Yeah, well, this time I have no doubt he is right, and financial markets are blinded by the fog of the Fed’s war on inflation (and mostly by their own greed). Dimon is preparing his bank for harsh times to come, as he has been about the best at doing in past times, always setting his bank up to reap benefits from the failures of others during bombardments of economic and financial destruction while making sure his own bank always comes out bigger and stronger because of all the bailouts.

It is now easier to see why Dimon was so candid earlier this week about the troubles to come. He was preparing the soil for how much he knew his report for the first quarter of 2024 would have to lower expectations in order to avoid making surprising downside reports on actual earnings later in the year.

While it earned more than $13 billion in the first quarter, the bank’s average customer deposits fell and it warned of higher expenses in the future. JPMorgan also disclosed a fall in its so-called net interest income, a closely watched financial metric that essentially measures how much money it is able to make from lending.

Wells Fargo, the nation’s third-largest bank, on Friday separately reported earnings that also included a drop in that measure.

Inflation, by forcing the Fed to keep fighting, is raining missiles down that are overwhelming the economy’s Iron Dome. One article today even warns of a formation developing around the stock market that looks similar to the setup just before the infamous crash of 1987, which delivered the S&P 500 its most severe down day from the start of its history to the present. No wonder, then, that today delivered the S&P its worst blow of this year.

The sudden inversion in market conditions and truth about the Fed’s inflation fight losing ground for the time being due to the Fed’s stalled advances, have given rise to an outlandishly huge bet that the market will crash. Ruffer, a major UK asset manager, has parked most of its assets in plain old cash to be ready to reap the rewards in the discounted sales of fallen giants to come, and has placed the rest in some potentially ripe stock options to short the market. Ruffer is convinced that 1987 is back on the event horizon. Its bet is made for the next three months, anticipating the big crash to happen within that window.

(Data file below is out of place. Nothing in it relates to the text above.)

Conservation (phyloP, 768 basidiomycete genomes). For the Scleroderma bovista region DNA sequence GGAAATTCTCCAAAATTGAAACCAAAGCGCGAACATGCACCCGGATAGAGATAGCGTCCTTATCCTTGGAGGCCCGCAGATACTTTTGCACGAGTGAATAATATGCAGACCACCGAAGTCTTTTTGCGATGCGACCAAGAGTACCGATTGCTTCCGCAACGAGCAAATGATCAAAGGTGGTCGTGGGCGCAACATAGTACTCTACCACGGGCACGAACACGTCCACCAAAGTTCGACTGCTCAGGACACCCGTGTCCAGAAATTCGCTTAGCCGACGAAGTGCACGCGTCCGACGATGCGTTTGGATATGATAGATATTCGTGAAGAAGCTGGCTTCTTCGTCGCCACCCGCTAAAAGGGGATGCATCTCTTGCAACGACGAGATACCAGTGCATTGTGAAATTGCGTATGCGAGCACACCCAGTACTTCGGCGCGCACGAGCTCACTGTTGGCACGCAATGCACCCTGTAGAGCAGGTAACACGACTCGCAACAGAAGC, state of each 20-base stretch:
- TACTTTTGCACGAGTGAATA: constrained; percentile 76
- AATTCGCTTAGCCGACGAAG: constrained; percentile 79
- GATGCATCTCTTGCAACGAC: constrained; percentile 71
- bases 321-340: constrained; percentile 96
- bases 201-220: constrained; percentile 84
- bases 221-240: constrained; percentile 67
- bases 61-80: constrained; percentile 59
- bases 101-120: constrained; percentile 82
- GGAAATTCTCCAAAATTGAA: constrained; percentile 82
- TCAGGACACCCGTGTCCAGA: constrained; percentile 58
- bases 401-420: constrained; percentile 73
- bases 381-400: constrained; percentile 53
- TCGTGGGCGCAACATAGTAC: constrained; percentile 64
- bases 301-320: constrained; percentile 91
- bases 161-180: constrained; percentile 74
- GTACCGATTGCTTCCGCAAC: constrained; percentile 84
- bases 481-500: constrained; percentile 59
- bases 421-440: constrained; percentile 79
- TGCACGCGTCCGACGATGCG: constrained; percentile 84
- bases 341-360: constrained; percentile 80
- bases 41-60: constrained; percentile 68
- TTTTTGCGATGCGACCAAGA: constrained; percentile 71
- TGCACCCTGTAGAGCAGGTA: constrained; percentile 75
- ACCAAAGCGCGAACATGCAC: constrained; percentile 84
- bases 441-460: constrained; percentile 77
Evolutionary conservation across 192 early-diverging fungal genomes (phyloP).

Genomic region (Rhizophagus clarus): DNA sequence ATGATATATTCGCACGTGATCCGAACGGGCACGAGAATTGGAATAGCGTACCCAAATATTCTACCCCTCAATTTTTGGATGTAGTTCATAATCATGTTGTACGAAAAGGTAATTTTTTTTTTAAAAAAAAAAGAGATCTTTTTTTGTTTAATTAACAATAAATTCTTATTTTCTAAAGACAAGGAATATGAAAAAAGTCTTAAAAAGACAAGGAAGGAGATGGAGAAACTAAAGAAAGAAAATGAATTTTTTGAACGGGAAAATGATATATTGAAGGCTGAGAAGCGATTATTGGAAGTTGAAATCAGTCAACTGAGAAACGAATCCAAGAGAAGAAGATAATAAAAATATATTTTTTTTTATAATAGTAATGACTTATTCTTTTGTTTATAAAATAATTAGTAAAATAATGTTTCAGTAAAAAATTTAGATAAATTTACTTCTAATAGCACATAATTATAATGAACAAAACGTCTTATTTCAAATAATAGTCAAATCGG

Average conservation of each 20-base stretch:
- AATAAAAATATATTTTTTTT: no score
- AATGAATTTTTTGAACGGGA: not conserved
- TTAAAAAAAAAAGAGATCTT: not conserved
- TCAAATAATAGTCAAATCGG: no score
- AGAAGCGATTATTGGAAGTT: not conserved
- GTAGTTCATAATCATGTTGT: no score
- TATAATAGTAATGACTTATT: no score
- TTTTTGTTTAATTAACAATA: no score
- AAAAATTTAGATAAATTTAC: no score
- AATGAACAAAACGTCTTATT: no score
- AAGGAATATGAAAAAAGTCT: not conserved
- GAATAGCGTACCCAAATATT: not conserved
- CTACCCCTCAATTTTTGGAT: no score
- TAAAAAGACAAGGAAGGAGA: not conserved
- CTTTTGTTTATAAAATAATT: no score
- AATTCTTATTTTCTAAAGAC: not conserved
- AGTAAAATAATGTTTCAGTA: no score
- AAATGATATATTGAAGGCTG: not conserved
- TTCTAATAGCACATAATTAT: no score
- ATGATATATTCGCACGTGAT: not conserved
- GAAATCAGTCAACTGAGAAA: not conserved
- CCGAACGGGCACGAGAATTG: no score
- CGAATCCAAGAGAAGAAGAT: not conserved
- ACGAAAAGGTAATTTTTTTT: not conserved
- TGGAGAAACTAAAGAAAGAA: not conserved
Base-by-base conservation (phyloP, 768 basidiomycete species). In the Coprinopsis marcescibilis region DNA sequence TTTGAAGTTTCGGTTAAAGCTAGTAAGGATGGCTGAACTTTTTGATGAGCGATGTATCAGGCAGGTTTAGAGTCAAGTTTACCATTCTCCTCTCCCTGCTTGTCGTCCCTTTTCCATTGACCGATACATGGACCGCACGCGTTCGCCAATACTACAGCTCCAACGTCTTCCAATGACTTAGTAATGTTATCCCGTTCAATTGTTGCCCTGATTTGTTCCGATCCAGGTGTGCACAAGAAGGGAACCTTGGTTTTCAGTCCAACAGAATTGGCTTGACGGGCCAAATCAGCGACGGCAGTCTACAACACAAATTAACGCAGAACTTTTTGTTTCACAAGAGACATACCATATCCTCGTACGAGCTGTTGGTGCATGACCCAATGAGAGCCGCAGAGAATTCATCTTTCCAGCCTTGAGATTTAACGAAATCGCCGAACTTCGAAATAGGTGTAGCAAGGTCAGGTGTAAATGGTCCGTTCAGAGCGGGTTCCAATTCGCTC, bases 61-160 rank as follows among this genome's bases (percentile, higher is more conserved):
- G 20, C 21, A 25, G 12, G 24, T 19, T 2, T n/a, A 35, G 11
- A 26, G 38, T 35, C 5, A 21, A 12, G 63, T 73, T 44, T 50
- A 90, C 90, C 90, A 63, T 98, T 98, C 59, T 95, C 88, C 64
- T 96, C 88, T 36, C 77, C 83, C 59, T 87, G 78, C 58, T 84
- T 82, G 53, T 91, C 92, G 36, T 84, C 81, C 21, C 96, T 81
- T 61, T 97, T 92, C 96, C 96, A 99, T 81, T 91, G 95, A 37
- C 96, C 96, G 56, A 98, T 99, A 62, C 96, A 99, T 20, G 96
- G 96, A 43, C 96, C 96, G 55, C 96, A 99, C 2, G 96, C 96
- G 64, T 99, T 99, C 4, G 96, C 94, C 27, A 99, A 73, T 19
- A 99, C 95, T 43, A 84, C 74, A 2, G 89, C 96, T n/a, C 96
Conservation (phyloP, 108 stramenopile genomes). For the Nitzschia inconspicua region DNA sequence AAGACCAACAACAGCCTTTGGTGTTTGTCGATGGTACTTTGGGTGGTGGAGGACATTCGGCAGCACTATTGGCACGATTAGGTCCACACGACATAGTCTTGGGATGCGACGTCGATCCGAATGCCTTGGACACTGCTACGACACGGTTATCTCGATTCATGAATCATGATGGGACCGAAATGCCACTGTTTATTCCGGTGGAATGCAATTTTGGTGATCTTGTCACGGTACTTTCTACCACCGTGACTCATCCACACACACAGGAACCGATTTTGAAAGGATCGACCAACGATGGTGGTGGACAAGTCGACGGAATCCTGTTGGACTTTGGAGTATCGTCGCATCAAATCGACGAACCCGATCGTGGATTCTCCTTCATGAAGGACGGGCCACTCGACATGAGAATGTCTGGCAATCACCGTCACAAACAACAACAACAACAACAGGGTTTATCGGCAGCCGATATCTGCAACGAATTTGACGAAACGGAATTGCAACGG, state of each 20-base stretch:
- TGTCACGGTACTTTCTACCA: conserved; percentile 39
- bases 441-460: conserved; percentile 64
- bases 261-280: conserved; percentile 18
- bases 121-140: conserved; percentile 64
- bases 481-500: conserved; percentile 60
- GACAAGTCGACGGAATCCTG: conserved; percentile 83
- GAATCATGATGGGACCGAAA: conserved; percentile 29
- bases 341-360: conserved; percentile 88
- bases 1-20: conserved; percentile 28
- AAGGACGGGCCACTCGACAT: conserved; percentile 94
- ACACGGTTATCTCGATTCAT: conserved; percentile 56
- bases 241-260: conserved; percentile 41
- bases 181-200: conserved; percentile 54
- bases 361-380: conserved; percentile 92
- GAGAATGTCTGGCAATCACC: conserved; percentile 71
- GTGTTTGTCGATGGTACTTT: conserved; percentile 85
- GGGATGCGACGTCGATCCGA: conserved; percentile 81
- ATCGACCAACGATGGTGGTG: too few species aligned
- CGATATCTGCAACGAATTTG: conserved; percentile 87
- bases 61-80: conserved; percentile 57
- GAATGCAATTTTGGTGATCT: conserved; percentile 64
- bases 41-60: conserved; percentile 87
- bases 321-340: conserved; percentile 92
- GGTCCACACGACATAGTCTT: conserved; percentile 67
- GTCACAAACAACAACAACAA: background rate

Excessive optimism over US interest-rate cuts has left markets priced close to perfection, fueling Black Monday-style liquidity risks as the US central bank continues to wind down its bond-buying program, Smith said. Even as the latest hot US inflation print dims the outlook for US easing, Ruffer’s view is still among the most bearish in the market….

While its causes are debated, the lead-up to the [Black-Monday] plunge was characterized by a frothy bull market in risk assets, which Smith said he sees parallels to today.

Time for Caution

In 2008, Ruffer returned 16% to investors while many others tanked.

“We have two investment objectives: One is capital preservation, and the second is to deliver a better return than cash, but it is a secondary objective,” he said in an interview. “We’re at a point in time where we think focusing on the former is the most important.”

“…structurally interest rates and inflation are headed higher.”

All is glittering for gold, however.